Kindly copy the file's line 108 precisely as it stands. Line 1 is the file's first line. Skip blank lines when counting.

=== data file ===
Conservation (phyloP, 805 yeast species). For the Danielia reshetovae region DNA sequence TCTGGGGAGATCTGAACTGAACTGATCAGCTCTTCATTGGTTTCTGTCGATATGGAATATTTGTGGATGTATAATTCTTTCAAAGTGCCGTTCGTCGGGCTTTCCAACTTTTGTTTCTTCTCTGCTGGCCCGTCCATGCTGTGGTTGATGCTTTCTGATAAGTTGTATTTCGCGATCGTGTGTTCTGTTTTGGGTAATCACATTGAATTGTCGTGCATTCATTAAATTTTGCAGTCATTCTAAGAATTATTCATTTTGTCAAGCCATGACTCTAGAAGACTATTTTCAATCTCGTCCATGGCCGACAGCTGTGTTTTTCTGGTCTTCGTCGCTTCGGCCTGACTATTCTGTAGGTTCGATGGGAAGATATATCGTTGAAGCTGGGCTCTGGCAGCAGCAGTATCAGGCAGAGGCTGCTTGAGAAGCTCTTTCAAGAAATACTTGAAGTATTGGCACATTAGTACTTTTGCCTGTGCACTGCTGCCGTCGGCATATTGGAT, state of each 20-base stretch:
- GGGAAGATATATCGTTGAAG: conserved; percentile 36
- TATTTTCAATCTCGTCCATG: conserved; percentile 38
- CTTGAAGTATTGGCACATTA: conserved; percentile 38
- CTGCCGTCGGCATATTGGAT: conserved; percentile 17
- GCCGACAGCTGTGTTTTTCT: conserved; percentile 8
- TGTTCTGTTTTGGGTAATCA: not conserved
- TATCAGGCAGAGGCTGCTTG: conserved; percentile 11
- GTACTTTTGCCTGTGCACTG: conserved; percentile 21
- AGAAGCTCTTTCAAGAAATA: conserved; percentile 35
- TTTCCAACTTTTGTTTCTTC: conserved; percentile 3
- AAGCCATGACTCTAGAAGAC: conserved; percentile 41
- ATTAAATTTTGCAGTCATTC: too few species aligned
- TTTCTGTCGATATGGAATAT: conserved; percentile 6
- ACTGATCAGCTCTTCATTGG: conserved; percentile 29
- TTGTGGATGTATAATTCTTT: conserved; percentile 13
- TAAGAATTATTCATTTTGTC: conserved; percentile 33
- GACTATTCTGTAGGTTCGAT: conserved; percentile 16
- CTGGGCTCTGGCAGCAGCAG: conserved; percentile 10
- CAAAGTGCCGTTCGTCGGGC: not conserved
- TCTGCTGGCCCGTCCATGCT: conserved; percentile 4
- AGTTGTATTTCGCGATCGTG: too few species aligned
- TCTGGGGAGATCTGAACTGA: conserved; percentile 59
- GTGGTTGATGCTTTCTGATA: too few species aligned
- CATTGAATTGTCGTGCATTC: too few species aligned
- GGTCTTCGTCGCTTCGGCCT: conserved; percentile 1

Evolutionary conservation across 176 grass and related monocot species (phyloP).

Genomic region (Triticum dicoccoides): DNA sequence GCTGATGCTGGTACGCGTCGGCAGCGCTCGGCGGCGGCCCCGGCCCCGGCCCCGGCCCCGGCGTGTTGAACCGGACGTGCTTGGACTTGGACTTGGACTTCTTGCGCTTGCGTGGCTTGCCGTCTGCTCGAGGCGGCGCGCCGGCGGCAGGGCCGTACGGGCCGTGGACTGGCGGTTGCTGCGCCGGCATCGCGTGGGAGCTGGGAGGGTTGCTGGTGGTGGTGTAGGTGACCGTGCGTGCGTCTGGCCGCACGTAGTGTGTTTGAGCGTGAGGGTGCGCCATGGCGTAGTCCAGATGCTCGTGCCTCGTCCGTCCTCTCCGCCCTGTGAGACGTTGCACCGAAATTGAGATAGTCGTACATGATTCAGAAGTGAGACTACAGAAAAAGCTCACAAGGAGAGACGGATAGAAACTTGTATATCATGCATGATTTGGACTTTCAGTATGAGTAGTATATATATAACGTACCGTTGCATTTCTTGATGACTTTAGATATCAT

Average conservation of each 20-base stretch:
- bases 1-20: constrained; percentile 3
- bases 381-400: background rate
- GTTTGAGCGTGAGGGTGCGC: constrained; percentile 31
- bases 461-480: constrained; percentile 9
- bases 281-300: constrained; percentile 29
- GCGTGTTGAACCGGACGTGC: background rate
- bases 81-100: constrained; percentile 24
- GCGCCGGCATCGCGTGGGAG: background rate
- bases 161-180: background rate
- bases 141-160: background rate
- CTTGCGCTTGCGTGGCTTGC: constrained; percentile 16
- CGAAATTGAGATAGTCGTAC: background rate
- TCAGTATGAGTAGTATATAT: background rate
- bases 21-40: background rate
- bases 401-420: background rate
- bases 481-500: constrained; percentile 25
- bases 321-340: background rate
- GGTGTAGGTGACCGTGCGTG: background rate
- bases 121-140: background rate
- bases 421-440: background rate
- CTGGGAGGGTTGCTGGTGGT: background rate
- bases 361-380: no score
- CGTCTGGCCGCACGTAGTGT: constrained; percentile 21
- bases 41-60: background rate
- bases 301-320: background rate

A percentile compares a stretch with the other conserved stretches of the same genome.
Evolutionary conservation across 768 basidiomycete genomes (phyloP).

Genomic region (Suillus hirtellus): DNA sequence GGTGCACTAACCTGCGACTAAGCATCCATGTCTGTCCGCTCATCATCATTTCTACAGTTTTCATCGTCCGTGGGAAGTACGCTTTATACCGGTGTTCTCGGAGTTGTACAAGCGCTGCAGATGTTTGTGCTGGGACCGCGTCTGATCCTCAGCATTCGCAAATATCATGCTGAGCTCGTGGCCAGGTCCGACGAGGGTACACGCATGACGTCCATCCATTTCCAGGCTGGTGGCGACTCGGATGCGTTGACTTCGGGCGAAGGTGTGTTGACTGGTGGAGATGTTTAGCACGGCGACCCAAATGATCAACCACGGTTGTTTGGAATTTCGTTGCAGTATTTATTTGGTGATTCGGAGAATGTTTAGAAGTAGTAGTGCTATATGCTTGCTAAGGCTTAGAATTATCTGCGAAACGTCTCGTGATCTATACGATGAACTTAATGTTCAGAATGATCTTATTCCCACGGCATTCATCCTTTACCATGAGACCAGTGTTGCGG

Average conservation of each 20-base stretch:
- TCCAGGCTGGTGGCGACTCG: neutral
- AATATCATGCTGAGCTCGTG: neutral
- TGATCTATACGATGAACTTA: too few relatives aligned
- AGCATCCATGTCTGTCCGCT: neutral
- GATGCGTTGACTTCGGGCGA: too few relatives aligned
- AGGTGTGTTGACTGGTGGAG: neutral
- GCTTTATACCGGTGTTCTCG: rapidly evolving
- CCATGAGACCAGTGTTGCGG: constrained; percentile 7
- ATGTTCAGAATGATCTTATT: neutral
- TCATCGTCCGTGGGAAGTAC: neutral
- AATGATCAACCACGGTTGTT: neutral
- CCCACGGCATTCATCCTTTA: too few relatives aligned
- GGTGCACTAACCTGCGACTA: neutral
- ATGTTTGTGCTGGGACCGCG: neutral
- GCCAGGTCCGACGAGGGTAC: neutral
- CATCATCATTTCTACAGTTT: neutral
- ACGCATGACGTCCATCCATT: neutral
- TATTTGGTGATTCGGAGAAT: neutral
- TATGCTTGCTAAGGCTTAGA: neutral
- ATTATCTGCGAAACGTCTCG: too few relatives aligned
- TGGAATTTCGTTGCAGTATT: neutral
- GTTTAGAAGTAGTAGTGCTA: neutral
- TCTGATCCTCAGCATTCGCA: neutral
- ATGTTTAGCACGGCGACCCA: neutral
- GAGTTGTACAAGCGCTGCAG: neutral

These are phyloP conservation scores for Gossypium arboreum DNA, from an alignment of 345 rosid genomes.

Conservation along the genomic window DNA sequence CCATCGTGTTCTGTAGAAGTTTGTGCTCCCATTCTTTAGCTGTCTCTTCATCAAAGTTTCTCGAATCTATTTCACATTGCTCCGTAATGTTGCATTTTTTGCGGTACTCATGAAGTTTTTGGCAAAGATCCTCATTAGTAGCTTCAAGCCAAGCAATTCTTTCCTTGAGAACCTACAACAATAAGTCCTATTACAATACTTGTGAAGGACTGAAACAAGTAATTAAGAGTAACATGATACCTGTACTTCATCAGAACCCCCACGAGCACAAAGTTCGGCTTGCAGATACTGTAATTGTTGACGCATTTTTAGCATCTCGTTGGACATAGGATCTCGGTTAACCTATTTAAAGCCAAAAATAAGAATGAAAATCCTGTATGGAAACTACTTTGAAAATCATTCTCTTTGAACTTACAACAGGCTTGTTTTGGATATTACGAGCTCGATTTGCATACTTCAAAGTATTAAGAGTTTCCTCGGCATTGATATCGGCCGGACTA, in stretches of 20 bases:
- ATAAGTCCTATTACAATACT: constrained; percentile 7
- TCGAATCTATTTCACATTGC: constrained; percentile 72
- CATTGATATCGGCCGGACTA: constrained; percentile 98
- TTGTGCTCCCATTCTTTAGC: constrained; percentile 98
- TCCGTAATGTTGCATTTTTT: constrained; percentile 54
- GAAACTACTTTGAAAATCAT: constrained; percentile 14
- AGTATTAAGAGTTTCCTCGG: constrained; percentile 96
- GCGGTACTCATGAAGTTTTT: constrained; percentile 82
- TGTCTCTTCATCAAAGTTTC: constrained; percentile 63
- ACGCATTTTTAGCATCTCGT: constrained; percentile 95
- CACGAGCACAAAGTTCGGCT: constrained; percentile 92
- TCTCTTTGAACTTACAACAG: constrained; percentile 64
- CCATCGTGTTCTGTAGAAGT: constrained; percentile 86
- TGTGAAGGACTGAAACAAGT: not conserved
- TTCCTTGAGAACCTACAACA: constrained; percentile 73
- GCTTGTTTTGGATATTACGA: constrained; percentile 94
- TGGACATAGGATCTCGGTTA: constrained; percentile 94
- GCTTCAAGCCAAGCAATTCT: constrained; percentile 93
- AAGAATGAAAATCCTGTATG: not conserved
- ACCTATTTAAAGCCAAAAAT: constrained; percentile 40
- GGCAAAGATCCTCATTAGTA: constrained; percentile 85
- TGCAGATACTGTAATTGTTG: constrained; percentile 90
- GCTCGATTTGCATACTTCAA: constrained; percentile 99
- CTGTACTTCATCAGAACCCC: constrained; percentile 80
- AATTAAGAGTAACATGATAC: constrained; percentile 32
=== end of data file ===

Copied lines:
- GCTCGATTTGCATACTTCAA: constrained; percentile 99